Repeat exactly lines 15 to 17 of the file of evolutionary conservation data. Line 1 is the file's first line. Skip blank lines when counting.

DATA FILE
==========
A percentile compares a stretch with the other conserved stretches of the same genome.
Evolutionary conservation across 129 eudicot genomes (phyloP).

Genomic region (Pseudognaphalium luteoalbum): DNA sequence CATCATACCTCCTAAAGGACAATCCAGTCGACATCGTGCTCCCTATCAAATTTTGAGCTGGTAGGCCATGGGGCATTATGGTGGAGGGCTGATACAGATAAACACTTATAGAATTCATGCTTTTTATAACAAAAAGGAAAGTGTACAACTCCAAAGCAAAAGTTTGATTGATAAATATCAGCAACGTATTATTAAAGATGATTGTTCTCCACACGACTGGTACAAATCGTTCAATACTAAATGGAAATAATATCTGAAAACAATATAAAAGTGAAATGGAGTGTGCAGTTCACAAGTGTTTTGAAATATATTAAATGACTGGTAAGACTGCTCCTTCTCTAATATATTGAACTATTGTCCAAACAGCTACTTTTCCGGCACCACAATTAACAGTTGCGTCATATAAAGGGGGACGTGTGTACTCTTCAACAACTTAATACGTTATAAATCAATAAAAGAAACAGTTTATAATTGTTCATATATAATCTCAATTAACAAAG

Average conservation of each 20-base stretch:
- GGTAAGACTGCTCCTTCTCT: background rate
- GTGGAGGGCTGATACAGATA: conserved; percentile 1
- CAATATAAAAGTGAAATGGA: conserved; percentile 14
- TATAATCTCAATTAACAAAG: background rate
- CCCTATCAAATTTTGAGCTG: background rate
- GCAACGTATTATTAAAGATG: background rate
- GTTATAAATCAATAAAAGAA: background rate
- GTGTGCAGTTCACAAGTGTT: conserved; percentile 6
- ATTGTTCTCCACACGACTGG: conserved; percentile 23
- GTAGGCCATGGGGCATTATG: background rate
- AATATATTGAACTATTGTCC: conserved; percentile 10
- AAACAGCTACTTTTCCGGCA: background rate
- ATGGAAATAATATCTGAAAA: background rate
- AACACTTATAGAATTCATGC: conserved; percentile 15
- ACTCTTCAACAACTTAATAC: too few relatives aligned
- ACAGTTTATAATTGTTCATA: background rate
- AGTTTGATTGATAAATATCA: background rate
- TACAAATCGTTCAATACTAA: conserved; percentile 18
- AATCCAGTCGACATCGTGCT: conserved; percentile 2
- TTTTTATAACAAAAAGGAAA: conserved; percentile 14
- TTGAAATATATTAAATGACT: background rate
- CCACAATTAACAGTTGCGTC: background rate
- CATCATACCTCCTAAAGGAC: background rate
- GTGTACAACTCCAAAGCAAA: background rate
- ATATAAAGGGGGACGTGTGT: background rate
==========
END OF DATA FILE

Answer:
- AATATATTGAACTATTGTCC: conserved; percentile 10
- AAACAGCTACTTTTCCGGCA: background rate
- ATGGAAATAATATCTGAAAA: background rate